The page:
Ports Group – English / Blog / “Love me [bar]tender”

Little less than a month ago, Ports Groups Jennifer Godorn wrote a very interesting article about the complexity when a person’s name is also a trademark. Read it here.

As an interesting spin on that discussion, last week Scottish brewers BrewDog got away with a – to say the least – bold legal stunt. So bold that it actually made headlines in the “non-IP” related press (i.e. normal press).

The backdrop to the stunt in question are two trademark applications for 'ELVIS JUICE' and 'BREWDOG ELVIS JUICE'. This grapefruit flavoured IPA is BrewDog’s third most popular beer. The application was opposed by lawyers representing Elvis Presley’s estate, claiming that the name was likely to be confused with the trademarks already registered by the Elvis estate.[1]

In order to explain the following event, it is important to describe what kind of company BrewDog is. Founded in 2007 by two guys that, according to themselves, were “bored of the industrially brewed lagers and stuffy ales that dominated the UK beer market”. [2]

BrewDog has from the get-go had a somewhat of a “punk” image. One of their first beers, and the perhaps most well known to date, is the Punk IPA, which in 2009 became the most top-selling IPA in Scandinavia.[3]

Also in 2009, BrewDog made headlines when they decided to make the world’s strongest beer, a 32% beer called Tactical Nuclear Penguin. In the following year, a German brewery released a 40% beer, named Schorschbock. BrewDog’s response? Release a 41% beer named Sink the Bismarck, of course.[4]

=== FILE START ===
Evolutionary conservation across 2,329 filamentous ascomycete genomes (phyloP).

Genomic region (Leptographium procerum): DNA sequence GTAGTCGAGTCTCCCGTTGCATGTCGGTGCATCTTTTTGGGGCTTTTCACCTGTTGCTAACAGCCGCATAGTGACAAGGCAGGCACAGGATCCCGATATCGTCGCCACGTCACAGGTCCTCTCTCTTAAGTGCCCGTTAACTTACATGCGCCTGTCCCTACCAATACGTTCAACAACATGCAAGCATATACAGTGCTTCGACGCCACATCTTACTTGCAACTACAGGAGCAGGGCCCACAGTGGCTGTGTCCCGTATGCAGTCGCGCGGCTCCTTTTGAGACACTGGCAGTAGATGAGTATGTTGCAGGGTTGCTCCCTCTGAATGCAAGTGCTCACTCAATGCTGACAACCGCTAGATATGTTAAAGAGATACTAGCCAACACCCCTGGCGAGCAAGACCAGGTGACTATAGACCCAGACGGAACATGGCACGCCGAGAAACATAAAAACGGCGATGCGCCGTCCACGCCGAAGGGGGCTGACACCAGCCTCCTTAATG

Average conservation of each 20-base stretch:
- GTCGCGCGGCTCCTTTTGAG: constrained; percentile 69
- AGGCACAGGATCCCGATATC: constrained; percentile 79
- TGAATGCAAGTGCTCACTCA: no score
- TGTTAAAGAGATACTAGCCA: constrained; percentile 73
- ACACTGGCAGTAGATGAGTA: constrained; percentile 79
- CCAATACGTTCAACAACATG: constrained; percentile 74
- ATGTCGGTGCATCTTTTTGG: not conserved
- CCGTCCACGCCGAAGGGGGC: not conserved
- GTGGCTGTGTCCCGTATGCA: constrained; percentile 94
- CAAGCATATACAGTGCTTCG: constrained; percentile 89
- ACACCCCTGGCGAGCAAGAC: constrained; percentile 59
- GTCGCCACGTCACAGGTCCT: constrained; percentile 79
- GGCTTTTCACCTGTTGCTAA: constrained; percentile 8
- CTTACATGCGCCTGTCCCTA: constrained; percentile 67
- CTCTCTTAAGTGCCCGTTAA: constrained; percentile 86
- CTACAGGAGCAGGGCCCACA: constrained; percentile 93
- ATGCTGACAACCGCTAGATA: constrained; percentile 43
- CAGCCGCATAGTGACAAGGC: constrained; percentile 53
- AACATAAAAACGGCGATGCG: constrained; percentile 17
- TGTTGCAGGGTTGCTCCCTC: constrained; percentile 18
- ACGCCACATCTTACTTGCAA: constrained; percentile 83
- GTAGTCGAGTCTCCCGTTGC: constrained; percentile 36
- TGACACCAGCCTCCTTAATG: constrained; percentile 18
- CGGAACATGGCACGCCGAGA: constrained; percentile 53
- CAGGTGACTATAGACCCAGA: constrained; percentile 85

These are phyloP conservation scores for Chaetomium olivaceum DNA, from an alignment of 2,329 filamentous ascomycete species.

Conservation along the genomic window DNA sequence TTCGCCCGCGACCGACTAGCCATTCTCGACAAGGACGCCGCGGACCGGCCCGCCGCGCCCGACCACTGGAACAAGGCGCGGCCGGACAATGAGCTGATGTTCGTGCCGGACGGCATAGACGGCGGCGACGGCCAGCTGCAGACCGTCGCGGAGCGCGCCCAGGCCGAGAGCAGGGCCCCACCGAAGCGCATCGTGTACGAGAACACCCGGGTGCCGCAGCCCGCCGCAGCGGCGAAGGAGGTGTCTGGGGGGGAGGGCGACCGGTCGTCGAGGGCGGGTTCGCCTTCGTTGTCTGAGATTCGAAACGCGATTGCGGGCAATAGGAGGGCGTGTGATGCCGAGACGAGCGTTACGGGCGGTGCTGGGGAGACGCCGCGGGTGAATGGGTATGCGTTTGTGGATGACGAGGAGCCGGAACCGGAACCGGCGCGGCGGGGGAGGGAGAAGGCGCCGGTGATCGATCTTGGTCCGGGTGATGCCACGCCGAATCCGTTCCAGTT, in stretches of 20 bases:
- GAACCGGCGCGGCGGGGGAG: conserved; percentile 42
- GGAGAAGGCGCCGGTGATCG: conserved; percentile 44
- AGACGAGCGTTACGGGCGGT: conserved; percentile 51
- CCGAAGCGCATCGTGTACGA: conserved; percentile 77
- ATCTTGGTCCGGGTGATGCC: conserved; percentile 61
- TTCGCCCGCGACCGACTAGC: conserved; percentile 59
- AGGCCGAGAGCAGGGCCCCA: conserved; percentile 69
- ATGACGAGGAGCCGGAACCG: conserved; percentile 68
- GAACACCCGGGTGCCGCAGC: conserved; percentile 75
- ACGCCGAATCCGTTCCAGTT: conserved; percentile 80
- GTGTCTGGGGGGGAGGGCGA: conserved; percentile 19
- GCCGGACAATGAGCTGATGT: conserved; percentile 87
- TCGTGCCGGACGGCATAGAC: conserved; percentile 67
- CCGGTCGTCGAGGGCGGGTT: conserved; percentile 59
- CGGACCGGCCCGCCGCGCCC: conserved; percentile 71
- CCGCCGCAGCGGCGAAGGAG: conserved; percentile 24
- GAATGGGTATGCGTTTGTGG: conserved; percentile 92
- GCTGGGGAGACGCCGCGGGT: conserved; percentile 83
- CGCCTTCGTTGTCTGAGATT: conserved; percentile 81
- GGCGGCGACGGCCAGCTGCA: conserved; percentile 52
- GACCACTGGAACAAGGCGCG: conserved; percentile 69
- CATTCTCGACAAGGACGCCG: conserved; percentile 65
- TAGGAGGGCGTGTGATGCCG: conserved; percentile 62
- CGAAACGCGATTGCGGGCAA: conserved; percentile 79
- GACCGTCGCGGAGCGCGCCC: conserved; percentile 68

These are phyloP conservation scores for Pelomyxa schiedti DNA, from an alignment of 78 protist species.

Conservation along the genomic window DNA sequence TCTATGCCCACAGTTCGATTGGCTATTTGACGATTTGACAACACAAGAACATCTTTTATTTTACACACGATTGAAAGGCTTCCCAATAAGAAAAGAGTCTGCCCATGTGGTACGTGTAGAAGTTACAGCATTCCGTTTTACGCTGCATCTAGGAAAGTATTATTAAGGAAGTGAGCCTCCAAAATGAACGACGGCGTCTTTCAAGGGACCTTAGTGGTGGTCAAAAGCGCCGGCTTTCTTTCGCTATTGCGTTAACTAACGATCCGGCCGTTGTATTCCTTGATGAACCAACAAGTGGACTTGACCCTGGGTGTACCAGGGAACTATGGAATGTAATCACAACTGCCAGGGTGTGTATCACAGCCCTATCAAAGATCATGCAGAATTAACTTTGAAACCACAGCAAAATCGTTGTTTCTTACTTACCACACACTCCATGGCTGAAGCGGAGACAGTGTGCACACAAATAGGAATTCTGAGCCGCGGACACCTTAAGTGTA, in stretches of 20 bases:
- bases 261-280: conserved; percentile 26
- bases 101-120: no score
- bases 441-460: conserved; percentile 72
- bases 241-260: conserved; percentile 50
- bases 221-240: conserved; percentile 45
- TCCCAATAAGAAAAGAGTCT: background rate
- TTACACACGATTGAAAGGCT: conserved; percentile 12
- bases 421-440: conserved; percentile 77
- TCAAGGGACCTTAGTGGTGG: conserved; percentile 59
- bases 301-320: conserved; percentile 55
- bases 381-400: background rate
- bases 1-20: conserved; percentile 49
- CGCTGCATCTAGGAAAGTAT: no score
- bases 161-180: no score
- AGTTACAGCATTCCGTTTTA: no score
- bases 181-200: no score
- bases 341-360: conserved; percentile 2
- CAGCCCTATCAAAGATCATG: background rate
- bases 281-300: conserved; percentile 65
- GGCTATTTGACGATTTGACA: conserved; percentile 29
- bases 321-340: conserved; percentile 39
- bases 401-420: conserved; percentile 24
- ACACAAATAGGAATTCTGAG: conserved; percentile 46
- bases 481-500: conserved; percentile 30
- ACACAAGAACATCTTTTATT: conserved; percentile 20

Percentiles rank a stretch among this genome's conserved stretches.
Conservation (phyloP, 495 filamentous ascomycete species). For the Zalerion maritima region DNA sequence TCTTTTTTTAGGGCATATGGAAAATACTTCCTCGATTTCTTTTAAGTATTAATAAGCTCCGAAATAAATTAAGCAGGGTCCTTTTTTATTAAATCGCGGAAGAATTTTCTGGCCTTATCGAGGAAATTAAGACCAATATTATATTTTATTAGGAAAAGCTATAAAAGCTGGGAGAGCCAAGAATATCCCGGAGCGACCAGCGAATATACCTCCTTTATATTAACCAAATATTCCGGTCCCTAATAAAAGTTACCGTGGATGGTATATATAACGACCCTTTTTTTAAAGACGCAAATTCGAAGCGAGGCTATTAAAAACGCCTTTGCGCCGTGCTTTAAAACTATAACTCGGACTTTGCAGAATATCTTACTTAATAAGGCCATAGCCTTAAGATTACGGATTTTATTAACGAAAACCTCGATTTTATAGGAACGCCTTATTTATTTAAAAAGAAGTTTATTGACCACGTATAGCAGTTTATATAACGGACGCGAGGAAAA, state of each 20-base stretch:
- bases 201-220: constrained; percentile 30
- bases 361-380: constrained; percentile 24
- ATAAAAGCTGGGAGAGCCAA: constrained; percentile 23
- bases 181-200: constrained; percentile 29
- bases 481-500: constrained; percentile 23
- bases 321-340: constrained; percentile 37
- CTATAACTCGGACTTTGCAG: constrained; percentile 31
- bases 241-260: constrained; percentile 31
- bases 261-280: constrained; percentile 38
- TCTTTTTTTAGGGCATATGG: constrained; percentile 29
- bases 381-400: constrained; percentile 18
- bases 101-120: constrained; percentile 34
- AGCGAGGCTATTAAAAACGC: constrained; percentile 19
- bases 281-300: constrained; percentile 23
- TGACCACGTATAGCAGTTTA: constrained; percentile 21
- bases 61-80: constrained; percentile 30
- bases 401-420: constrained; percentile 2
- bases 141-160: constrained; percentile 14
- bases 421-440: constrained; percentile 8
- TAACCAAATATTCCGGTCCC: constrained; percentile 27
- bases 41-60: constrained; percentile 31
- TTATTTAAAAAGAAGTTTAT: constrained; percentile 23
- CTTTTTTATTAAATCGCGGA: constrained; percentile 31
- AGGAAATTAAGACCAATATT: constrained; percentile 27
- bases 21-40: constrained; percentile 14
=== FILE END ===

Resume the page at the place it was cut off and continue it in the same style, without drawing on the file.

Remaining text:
BrewDog has in ten years grown to become a company of 750 employees (and a dog). Their beers can be found in their own 46 bars, as well as in other bars and shops all around the world.

Being this kind enfant terrible of the brewery world, you would think they would not care too much about intellectual property rights at all. However, the BrewDog case is great example of the fact that companies of a certain size ultimately has a business to protect. Their own ambiguity towards the “stuffy” world of intellectual property rights is best exemplified in this blogpost from last year, which starts with a statement that BrewDog is “pretty relaxed about our intellectual property”. However, the post is still named “Please don’t steal our Trademarks”.

Getting back to the previously mentioned intellectual property hurdle that BrewDog faced with 'ELVIS JUICE'. Now knowing a little more about BrewDog, one can expect a creative response, right? What BrewDog founders James Watt and Martin Dickie actually did was to legally change their names to ‘Elvis Watt’ and ‘Elvis Dickie’. Why? In order to demonstrate the lack of exclusivity of the name Elvis of course.

The whole ordeal was finally settled when it was announced that BrewDog could get a trademark registration for ‘BREWDOG ELVIS JUICE’, but not for ‘ELVIS JUICE’. The reason given by the Appointed Person (AP) was that 'BREWDOG' is at least, if not more, distinctive than 'ELVIS' and considered that "the common element of ELVIS is not enough on its own to make consumers think there is a link between the mark ELVIS and BREWDOG ELVIS JUICE".[5]

So what the AP is saying is that the BrewDog brand is potentially more well-known than Elvis? It is a ‘brand’ new world out there.


[1] Lexology

[2] BrewDog

[3] BrewDog

[4] BBC

[5] Lexology

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